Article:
A TGB READER STORY: Around the Pond

Living While Dying


As much as I like the Snoopy cartoon - which is all the more admirable for its simplicity – dying is, nevertheless, more complicated than that.

Some people die quietly in their sleep, others die suddenly in, for example, a traffic accident, while another group of us slowly dies while being treated with drugs meant to extend of our lives even though we know the disease will eventually kill us.

Twenty-seven years ago, my mother chose no chemotherapy. She didn't want to be sick or drugged during her final months of life. I chose differently. So far the chemo side effects are minimal and the professional guesstimates of extended life sufficiently long to make the treatment worthwhile – at least, to me.

You might have guessed that I have put a lot of thought to this interim period. Back in June 2017, when I was first told I had pancreatic cancer, I made a bunch of decisions at least two of which have proved fruitful.

  1. Spend every day living to the fullest extent I desire

  2. Talk about my “predicament” as much as I want

For number 1, I have surrendered to life and living as fully as possible because what other choice is there? I don't have the first idea of other possibilities.

One thing that gets in the way is that I feel apologetic when the simple life I lead comes up in conversation, when someone asks about my bucket list (none) or fulfilling lifelong dreams, etc.

I don't know why I'm touchy about my life and I'm working on figuring it out. In addition to having cancer I'm old, nearly 78, and I'm slower than I used to be. There was a time when I tried to hide that.

Nowadays I have no difficulty behaving like an old person even though American culture recognizes (begrudgingly) only old people who act like younger adults.

The amazing plus side of number 2, talking openly and often about my cancer and about dying, is that when I do it, it is easier for the people I'm speaking with to do so too. And writing about my predicament on this blog has freed up readers and friends to leave messages that stick with me every day, long after they are said.

My friends Gail and Jim wished me “a safe and harmless journey.” Isn't that lovely. And not long ago, another friend, Wendl Kornfeld, signed off with “May you live long enough.” Both of these being beautifully inspiring.

But we need to talk more about dying until it becomes a normal part of life. It wasn't always hidden away, you know. Until 100 years ago or thereabouts, most people died at home among family and friends. Even the children were involved.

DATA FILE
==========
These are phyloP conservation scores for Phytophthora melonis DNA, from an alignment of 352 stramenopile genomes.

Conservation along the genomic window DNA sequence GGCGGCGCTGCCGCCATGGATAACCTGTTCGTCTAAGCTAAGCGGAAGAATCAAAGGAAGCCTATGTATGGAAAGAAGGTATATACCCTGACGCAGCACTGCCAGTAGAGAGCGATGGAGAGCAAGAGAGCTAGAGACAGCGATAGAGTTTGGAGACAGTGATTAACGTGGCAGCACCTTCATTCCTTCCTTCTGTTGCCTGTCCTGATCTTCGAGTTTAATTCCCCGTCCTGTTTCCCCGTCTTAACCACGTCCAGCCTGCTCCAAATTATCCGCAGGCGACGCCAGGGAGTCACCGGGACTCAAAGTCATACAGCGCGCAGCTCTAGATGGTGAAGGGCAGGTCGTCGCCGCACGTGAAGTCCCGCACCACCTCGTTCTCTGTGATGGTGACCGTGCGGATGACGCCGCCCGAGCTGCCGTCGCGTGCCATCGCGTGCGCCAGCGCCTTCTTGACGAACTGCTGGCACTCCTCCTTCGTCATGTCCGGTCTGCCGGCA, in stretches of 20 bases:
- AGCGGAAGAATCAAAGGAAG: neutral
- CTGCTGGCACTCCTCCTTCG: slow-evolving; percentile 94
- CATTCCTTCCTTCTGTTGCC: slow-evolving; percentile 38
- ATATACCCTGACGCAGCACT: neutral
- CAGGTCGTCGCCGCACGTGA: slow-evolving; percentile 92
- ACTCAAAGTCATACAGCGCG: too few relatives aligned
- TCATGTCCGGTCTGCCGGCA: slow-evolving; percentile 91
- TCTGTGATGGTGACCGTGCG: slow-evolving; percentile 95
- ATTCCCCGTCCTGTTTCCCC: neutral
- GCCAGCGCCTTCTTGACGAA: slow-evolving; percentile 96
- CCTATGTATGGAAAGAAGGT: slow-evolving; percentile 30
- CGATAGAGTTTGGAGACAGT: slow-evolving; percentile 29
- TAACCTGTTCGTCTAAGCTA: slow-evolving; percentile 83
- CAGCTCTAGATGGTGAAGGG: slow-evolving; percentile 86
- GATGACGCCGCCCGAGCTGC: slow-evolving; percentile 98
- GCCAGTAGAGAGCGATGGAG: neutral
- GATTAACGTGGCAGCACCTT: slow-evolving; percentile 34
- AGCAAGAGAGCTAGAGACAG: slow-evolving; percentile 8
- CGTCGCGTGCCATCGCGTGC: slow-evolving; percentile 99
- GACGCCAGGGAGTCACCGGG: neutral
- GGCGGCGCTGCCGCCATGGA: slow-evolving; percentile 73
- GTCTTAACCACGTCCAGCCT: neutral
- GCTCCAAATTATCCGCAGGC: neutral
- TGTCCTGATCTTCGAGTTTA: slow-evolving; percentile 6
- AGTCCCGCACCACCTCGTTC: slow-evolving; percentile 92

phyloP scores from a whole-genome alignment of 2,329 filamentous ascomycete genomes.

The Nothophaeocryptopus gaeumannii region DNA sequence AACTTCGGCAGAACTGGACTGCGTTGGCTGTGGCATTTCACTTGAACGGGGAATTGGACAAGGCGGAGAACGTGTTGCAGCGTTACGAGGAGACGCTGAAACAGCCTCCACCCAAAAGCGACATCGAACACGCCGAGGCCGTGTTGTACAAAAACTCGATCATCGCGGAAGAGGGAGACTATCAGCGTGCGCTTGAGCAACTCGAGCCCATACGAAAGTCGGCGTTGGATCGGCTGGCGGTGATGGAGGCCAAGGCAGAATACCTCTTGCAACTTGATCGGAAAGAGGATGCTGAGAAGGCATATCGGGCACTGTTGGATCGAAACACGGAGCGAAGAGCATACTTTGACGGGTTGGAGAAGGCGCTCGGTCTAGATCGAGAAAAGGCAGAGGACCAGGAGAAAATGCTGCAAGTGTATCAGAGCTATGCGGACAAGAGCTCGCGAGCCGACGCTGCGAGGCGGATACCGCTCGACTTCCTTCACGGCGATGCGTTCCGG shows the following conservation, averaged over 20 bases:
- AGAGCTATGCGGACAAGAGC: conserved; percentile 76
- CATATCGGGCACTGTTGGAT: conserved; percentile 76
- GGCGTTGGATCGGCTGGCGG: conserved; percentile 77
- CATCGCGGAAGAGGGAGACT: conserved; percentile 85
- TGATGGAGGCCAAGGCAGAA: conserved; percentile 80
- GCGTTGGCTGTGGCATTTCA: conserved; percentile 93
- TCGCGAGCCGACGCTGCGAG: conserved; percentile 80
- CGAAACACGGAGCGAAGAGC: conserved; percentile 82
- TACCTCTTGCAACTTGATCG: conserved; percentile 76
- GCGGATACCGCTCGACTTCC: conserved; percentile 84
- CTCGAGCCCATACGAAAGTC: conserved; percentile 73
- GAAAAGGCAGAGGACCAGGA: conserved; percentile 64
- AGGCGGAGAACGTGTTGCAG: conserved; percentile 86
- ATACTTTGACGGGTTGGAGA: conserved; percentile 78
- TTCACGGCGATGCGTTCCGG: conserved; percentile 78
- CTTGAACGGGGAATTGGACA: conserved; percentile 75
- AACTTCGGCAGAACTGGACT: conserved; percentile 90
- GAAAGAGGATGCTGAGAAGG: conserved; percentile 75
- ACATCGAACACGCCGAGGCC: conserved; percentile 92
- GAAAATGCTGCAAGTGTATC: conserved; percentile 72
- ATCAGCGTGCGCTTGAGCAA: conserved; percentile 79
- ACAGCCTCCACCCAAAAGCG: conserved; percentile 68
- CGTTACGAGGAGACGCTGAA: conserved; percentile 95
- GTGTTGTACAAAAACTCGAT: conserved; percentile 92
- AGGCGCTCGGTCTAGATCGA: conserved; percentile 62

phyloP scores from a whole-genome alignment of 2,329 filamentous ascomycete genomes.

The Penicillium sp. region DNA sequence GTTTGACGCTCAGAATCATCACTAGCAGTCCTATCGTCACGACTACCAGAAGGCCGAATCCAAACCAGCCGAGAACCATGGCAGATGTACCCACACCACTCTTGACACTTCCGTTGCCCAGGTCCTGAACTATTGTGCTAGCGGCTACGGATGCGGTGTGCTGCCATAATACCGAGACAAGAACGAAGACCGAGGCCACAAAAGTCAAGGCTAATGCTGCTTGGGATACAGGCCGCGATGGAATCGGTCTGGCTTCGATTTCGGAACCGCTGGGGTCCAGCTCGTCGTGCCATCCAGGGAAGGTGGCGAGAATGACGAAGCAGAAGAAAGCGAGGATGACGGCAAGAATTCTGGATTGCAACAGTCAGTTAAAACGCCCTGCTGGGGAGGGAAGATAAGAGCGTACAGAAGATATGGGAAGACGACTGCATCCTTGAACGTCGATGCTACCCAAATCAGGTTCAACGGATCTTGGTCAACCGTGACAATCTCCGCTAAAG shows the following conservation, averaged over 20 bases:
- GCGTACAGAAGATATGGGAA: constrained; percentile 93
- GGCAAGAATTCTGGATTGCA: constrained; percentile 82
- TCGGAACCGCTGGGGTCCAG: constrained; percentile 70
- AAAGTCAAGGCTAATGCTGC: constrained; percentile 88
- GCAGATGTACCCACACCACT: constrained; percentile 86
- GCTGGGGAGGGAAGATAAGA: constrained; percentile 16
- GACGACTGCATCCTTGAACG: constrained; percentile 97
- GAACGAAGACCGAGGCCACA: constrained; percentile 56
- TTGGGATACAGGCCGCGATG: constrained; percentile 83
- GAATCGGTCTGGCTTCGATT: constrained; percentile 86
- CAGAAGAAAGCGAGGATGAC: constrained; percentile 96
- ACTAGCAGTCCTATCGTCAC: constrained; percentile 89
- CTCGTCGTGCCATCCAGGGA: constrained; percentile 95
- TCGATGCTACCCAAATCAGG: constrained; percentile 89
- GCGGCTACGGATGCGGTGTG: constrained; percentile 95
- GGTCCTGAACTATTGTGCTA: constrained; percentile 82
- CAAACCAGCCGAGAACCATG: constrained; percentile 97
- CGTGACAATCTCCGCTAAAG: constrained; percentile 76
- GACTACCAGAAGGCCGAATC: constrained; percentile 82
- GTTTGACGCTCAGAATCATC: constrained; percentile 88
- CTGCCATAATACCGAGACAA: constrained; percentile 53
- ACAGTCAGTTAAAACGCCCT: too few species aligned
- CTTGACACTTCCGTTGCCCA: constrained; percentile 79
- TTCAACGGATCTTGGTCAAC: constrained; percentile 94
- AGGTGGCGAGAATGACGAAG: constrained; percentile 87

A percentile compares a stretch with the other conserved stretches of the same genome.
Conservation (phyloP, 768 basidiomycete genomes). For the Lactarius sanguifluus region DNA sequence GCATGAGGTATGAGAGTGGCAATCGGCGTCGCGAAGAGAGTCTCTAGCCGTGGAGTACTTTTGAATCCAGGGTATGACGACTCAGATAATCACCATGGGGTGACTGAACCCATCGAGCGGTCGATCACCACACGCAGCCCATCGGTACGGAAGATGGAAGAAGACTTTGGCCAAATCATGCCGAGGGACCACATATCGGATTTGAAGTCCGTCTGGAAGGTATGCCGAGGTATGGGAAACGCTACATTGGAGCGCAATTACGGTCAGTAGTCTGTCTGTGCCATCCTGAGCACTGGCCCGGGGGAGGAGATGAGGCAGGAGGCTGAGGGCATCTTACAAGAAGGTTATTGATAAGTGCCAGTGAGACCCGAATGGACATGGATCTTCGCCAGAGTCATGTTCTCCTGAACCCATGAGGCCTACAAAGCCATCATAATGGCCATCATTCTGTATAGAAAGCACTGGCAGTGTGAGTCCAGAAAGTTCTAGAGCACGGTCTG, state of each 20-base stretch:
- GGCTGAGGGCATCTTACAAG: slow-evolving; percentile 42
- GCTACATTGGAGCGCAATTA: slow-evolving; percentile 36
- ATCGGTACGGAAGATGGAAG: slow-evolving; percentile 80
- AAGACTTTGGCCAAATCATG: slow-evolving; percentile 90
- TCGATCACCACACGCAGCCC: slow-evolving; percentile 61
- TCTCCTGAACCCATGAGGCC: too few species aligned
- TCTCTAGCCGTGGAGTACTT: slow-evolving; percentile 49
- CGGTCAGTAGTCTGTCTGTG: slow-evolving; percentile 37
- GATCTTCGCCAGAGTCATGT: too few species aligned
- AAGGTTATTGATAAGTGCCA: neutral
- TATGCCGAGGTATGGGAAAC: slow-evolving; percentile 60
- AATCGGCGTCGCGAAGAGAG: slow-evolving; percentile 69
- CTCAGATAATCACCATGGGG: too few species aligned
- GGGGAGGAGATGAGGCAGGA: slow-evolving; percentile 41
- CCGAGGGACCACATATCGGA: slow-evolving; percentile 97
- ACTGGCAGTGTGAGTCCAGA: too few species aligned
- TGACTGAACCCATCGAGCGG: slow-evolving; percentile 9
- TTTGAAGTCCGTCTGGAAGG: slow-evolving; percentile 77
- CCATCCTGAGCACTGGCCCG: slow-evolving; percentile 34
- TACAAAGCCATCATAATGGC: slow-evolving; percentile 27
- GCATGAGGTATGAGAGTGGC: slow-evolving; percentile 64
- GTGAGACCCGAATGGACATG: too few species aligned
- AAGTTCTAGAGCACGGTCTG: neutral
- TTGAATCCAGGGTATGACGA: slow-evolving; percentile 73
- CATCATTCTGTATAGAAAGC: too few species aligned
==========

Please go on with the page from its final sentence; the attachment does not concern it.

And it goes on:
Personally, I am fascinated with these final weeks and months of my life, eager to let myself follow natural inclinations to wherever they take me.

Palliative care physician and author Kathryn Mannix also believes it is time to break the taboo surrounding death, as she explained in this March 2018 video from the BBC:


In order to see the video, I had to go to the BBC site and search on Mannix. I'm glad I did.

A process that would have been comforting to have known as I've lost family members. Thank you, Ronni. I wish you that same peaceful ending when the time comes. Until then, please know how much you are needed and loved here with us.

Thank you, once again, for all of your 'food for thought' Ronni. I too, enjoyed the Mannix video.

Your words today made me think of Ashleigh Brilliant's clever epigrams from the 70's. They often come to mind in my own dwindling days.

Thus poking up through the piles of memory is today's...
"I May Not Be Totally Perfect, but Parts of Me Are Excellent."

If we have made it this far, we all pretty darned "excellent."

Thank you for passing this on. Comforting.

Regarding the video: I've tried it on three browsers and it plays as it should. I can't account for janinsanfran's experience.

My mother's death a few weeks ago was greatly eased by the hospice workers who came into the memory care facility where she had lived since last April. These individuals became an integral, yet almost completely unobtrusive, part of her end of life experience. Hospice even brought in a different bed which seemed much more comfortable than the standard beds there. One thing that my mother enjoyed since becoming able to afford it in later middle age, was a comfortable, warm and cozy bed. I don't know why everyone can't have the more comfortable bed option from the time they go into a care facility, rather than just the last few days, weeks or months of their lives, but I'm sure it has to with the cost being covered by Medicare when hospice comes in, versus private pay otherwise. I'm sure that those who can afford it, and don't mind paying extra could have the more comfy beds from the start. Usually when money is no object, almost anything can be arranged.